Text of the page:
BMS - methods

 

Butterflies, as many other insects, are suffering a decline in their populations and a lost in their butterflyhabitats. It is necessary to have a proper monitoring of the different species in order to know the real causes of their decline and act to restore the situation. 


The initial method to assess the butterfly decline was recording the area of distribution and the changes over time. It is important to know perfectly the butterfly distribution and recording the presence of different butterfly species the distribution could be quite accurate. However the population information, what is happening with the number of individuals, is missing. The first signals of butterflies decline are showed in their abundances before they disappear from an area. 

Therefore, it is better to count abundances of butterflies and with that information calculate the population trends. 

 

 Butterflies can be monitored by anyone who has the time and is familiar with the butterfly species at the place where the counts have to be made. In this page, diverse methods of butterfly monitoring  schemes are explained to count their abundances. 

 

 

Transect Counts - Pollard Walks

A transect is a fixed route (walk) established at a site where butterflies are recorded, weekly, over a transectnumber of years following some basic rules. The majority of transects are chosen by the walker and they decide which route to choose. Some schemes provide advice about areas to record to get even coverage of land cover/ habitat types as well as ensuring that a good range of the species present in a country are sufficiently monitored.

You can do the counts as part of a team: it is more fun to share experiences of what you saw and you can replace each other during holidays. There is just a few rules to follow for doing a transect:

 

  1. Transects are typically about 1km long and divided into sections that correspond to different habitat areas.
  2. Butterflies are counted when they are flying, flight period of butterflies. Depending on the country and the region, the flight period of butterflies will be longer or shorter. 
  3. The transect is ideally walked every week during the butterfly season. If it is not possible, count as often as possible, every two weeks or 10 days. Don't leave more than 3 weeks between one visit and another.
  4. Count butterfly adults in an imaginary box of 2.4m to each side, 5m high and 5m ahead. 
  5. The visits should be done with good weather: sunny and warm, with no rain and not too windy.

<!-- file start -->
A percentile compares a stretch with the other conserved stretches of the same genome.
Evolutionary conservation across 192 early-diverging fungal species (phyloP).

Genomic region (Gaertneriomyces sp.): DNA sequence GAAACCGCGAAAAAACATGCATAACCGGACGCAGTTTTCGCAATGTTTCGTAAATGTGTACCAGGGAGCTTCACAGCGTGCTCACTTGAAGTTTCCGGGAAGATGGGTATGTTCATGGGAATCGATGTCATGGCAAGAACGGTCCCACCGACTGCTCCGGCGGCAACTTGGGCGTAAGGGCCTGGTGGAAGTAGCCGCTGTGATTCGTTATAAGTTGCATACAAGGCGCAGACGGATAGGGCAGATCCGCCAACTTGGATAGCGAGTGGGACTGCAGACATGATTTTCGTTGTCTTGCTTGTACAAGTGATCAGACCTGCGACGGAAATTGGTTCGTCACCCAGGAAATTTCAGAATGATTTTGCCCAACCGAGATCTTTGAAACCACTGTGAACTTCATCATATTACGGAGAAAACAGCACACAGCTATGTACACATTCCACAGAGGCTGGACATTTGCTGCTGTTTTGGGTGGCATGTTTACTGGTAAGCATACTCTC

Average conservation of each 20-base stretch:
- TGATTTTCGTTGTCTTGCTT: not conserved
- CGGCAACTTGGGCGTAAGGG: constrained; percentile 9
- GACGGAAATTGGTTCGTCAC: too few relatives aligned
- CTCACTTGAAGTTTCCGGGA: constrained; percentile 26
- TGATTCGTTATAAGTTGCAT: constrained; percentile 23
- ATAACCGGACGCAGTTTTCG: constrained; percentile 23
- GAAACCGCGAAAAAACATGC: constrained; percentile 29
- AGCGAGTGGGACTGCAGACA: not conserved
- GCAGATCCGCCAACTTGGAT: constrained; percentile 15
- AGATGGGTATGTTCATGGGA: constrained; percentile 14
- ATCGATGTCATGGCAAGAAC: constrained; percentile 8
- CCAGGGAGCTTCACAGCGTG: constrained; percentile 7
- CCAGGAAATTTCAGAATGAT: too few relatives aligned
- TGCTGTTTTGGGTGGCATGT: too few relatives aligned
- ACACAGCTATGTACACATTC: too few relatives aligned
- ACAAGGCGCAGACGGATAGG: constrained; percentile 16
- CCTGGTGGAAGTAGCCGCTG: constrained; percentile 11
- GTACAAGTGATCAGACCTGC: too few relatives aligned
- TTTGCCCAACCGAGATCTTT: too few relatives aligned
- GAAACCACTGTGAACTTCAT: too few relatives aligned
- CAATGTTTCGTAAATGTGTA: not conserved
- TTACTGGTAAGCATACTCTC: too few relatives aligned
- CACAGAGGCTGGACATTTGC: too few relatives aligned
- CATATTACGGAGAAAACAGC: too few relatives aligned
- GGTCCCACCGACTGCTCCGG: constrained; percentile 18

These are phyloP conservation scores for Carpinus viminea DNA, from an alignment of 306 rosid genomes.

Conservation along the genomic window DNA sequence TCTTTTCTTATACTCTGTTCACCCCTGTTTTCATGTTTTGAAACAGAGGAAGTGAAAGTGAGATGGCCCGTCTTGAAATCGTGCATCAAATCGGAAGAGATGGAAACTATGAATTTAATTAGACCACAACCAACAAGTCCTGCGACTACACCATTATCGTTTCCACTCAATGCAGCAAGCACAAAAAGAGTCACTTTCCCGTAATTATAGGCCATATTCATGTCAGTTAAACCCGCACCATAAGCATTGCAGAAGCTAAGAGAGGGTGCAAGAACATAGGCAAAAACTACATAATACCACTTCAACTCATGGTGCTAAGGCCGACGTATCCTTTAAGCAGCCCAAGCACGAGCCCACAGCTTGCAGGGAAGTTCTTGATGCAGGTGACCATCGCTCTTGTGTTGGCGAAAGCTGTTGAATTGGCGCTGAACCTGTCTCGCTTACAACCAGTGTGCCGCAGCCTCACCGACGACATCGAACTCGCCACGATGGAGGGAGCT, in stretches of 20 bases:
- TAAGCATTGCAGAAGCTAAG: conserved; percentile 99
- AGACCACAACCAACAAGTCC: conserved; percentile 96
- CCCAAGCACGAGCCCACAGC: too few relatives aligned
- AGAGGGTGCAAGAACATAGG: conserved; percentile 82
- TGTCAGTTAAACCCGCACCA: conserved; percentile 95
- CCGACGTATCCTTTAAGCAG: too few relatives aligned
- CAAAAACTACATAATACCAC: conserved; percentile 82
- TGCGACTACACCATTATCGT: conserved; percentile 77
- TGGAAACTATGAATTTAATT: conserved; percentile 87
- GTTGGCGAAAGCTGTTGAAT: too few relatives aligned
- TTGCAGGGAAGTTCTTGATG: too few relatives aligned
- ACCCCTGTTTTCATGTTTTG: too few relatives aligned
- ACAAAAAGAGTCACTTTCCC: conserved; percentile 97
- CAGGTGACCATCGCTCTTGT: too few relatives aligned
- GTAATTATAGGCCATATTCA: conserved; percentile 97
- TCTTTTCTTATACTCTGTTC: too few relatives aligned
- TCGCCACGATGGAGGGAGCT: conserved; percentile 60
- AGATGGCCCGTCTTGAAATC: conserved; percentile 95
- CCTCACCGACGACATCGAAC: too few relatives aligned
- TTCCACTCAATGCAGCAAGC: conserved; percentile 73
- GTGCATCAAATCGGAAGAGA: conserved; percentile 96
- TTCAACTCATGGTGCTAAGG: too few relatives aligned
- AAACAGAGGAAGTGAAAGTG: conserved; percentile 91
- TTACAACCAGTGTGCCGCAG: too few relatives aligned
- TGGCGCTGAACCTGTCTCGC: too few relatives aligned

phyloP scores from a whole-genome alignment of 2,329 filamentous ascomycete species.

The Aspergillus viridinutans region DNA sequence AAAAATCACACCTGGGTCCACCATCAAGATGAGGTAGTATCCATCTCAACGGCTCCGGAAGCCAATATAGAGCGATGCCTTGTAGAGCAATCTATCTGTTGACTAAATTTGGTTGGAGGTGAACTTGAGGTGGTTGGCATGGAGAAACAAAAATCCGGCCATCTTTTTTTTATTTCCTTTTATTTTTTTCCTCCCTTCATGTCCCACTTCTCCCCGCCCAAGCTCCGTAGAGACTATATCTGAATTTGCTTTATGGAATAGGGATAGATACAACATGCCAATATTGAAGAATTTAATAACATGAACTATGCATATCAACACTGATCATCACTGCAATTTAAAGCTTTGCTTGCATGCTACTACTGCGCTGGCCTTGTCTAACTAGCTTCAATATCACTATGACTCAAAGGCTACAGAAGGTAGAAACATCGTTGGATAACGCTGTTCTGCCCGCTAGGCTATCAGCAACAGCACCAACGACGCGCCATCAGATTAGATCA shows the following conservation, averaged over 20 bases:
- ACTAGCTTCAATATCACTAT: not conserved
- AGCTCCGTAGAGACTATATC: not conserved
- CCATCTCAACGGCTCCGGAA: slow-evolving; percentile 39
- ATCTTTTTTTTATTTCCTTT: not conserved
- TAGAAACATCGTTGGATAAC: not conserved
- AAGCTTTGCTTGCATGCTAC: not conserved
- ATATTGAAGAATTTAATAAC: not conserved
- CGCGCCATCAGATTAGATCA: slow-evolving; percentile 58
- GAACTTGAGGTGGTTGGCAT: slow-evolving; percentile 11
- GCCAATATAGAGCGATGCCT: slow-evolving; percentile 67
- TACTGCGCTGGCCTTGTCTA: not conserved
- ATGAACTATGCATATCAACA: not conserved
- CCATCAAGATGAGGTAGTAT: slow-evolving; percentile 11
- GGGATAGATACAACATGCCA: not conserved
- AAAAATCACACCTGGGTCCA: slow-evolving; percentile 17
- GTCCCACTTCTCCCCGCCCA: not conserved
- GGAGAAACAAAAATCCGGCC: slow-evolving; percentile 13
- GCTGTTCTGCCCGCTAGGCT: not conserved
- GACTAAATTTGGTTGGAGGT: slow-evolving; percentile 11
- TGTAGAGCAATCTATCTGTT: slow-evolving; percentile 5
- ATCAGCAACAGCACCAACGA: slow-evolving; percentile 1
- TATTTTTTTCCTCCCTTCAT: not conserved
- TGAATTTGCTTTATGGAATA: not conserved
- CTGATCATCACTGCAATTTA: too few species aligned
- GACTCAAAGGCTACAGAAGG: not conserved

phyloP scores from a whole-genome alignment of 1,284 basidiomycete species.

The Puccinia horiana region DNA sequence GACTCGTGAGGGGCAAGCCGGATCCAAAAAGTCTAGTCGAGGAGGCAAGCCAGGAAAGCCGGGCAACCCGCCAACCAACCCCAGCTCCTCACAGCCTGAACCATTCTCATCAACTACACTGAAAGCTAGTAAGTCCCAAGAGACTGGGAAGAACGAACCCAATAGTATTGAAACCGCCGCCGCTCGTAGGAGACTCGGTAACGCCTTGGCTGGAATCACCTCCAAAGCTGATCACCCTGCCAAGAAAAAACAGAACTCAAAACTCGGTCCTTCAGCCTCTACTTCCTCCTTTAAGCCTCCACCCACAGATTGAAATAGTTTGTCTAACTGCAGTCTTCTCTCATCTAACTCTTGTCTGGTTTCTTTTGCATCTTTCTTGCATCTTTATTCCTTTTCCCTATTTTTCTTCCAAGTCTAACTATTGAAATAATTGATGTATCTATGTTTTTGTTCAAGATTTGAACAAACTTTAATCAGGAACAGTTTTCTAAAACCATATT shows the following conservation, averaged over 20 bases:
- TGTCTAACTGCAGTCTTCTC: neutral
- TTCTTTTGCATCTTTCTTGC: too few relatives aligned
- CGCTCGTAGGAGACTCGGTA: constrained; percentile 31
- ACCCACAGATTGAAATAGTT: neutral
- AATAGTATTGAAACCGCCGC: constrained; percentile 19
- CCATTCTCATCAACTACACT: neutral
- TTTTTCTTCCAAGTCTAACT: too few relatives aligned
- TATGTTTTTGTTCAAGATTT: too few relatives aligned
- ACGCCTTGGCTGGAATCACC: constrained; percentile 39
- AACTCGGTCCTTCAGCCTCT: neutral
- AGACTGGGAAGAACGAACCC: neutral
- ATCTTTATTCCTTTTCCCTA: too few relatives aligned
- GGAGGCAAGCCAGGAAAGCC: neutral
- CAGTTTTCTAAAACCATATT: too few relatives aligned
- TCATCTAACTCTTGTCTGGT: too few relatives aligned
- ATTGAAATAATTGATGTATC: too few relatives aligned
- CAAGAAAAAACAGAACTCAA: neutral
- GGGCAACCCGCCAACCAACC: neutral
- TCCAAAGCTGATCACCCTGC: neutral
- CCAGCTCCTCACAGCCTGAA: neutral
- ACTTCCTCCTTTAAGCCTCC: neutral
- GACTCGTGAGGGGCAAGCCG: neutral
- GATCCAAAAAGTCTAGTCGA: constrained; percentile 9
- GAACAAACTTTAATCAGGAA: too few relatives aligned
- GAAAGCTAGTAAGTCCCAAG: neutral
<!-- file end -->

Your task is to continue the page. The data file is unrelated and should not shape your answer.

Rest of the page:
Timed Counts 

This type of monitoring is used to obtain butterfly abundances and it has been used for monitoring rare species and butterflies with specific behaviors. This method is basically based on monitoring in an specific area for a determine minutes, for example 15 minutes. 

Keeping the same time in areas with similar extension, it will produce standardised results which you can obtain butterfly abundances. This method is used for the butterflies Mellicta athalia and Argynnis adippe in the United Kingdom. 

 

Egg Plots

There are species which are difficult to see adult flying and it requires to count the eggs being more effective. Typical examples are Phengaris (Maculinea) alcon and Thecla betulae. Normally the counts are done during the winter, looking for the eggs in the host plants. It is essential that the area is indicated by coordinates.

 

 

manuals

 

 

More information

If you want to have more information of these methodologies, you could find it in the Manual for Butterfly Monitoring and in the Butterfly Transect Counts Manual. There are many other methodologies used for butterfly monitoring based on the purpose of the research and required results. For studies on specific species or populations is necessary more precise and complex methods. Check the list of references to find more information and other techniques use in butterfly monitoring. 

 

 

 

 

 

 

 

References:

Nowicki, P., Settele, J., Henry, P. Y., & Woyciechowski, M. (2008). Butterfly monitoring methods: the ideal and the real world. Israel Journal of Ecology and Evolution54(1), 69-88.
Van Swaay, C., Regan, E., Ling, M., Bozhinovska, E., Fernandez, M., Marini-Filho, O.J., Huertas, B., Phon, C.-K., K”orösi, A., Meerman, J., Pe’er, G., Uehara-Prado, M., Sáfián, S., Sam, L., Shuey, J., Taron, D., Terblanche, R., and Underhill, L. (2015). Guidelines for Standardised Global Butterfly Monitoring. Group on Earth Observations Biodiversity Observation Network, Leipzig, Germany.
GEO BON Technical Series 1, 32pp.
Van Swaay, C.A.M., Brereton, T., Kirkland, P. and Warren, M.S. (2012) Manual for Butterfly Monitoring. Report VS2012.010, De Vlinderstichting/Dutch Butterfly Conservation, Butterfly Conservation UK & Butterfly Conservation Europe, Wageningen.
van Swaay, C. A., Nowicki, P., Settele, J., & van Strien, A. J. (2008). Butterfly monitoring in Europe: methods, applications and perspectives. Biodiversity and Conservation17(14), 3455-3469.